Students learn about Palau’s marine life and efforts to protect it | The scoop
Last Saturday, a group of students joined the Marine Safety and Fish and Wildlife Protection Division of Palau for an educational surveillance tour aboard the PSS Remeliik II.
Students in Palau schools got a glimpse of research efforts and protection of the marine environment surrounding the western Pacific island nation and the diversity of animals living in its waters.
The students spent a day aboard the PSS Remeliik II, a patroller designed and built in Australia and donated to Palau in 2020 to help the nation patrol its Exclusive Economic Zone. The tour, which took place on November 13, also included a trip to the northwest coast of Babeldaob.
The students won their places on the trip thanks to the recently held Palau National Marine Sanctuary Art Competition and Anniversary Celebration Raffle. Called to Palau Euotelel a Klingil a Debel Belau, the sanctuary is one of the largest marine protected areas in the world. It has been the center of various scientific studies – some of them carried out with the assistance of the Marine Safety, Fish and Wildlife Protection Division, which gave tours of the award-winning students.
They were joined by special guests including Palau Vice President Uduch Sengebau Senior.
“From the fight against illegal fishing to the enforcement of the PNMS to search and rescue operations, the work of the Marine Safety and Protection of Fish and Wildlife Division is extremely important to Palau. Said the senior vice president. “I am very happy that our students have the opportunity to see their technology up close and learn directly from the officers.”
Australian Ambassador Richelle Turner also joined the students on the trip.
“It was a pleasure to join the winners of the PNMS anniversary event. The sense of excitement in learning more about maritime surveillance and research is tremendous given the safety, environmental and economic importance of protecting Palau waters, ”Turner said.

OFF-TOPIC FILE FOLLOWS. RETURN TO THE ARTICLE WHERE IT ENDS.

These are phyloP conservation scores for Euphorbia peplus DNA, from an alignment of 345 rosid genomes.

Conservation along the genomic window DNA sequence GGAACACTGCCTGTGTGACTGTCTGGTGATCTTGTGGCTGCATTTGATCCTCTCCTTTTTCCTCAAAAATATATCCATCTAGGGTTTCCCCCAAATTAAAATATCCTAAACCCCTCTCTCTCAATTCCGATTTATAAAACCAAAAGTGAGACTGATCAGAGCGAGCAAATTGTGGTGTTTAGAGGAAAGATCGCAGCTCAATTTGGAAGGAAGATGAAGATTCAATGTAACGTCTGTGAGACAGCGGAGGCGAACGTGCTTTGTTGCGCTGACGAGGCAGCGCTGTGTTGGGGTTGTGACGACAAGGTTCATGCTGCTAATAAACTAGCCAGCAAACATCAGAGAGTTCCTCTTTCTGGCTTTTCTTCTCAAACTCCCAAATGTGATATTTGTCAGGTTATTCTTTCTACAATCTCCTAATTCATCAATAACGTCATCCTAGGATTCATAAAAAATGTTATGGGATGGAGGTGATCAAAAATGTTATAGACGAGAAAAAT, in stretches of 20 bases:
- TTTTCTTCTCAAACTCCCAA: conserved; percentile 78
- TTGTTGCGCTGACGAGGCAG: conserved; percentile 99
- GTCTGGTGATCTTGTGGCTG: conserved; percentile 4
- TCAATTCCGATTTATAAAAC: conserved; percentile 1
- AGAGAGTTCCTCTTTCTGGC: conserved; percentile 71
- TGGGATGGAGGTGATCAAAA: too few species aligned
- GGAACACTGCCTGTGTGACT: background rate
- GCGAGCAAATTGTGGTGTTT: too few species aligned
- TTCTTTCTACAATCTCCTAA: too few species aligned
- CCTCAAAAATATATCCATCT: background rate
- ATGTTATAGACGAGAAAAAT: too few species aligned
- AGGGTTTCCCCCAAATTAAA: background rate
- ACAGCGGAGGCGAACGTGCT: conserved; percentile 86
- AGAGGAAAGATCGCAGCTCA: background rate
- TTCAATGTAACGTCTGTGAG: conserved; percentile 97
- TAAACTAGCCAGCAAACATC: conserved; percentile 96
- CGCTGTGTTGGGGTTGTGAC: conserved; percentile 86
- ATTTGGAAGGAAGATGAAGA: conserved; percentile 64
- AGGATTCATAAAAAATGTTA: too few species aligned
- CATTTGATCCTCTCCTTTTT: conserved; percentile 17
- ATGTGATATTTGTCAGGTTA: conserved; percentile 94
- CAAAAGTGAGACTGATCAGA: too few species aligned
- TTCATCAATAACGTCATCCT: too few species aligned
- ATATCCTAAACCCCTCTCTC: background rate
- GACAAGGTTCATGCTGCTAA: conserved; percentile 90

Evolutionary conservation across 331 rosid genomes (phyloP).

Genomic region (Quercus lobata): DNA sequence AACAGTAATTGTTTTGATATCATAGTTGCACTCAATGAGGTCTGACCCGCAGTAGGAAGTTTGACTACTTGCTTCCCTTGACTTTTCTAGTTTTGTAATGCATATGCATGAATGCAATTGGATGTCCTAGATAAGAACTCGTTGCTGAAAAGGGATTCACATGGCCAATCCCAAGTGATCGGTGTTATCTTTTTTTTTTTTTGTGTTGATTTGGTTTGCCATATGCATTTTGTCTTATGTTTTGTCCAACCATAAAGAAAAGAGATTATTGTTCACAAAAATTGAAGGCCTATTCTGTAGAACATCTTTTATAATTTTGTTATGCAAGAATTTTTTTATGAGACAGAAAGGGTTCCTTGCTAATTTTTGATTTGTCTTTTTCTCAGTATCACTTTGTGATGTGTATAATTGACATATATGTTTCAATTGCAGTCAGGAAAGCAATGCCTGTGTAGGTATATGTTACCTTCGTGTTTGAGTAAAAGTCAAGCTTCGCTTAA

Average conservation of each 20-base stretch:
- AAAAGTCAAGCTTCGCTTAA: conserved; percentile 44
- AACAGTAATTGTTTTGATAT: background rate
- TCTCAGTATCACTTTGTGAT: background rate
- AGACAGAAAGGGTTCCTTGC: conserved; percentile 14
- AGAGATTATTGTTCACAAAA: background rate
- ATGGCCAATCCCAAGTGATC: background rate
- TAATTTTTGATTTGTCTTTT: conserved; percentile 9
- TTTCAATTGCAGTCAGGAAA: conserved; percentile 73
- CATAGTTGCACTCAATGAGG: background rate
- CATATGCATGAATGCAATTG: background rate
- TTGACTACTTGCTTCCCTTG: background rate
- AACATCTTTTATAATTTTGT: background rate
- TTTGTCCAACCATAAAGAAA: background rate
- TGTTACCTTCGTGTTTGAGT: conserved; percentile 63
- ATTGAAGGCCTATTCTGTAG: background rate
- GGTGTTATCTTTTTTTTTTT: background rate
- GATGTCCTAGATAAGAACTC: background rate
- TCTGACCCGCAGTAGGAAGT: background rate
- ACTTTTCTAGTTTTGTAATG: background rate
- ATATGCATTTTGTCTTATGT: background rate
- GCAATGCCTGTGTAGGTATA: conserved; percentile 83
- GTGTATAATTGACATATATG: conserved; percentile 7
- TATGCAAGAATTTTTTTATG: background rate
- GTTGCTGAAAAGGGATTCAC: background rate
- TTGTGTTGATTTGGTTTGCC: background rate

‘We had a lot of fun’
Dr Louw Claassens, Scientific Officer of Palau International Coral Reef Center, shared a lesson on the centre’s research projects in PNMS. The lesson highlighted new studies exploring the deep marine environments of the sanctuary and documenting the diversity of its species.
“I learned a lot of things in the PNMS that I didn’t know, like the Palau Trench, which is 8,000 meters deep,” said Auryn Benhart, winner of the PNMS art competition. “It was very interesting.”
PNMS Monitoring and Enforcement Officer Jeremiah Ngiratreged presented the division’s monitoring tools, including its vessel monitoring system and surveillance camera in Angaur.
The crew also demonstrated the vessel’s radar equipment, which can detect illegal fishing activity within a 96 nautical mile radius.
The students had the chance to board the search and rescue unit of PSS Remeliik II, a small, fast and maneuverable craft used to support the operations of the main ship.
” The trip went well ; we had a lot of fun exploring the Remeliik II and seeing its gear, ”said Micah Misech, one of the PNMS anniversary raffle prize winners.
Acting Commander Allison Baiei ended the day by discussing with the students the importance of protecting the oceans.
“We are doing this for your future; it is very important to protect our waters,” Baiei said. “I hope that when you are our age, you will do so for the younger generations as well.”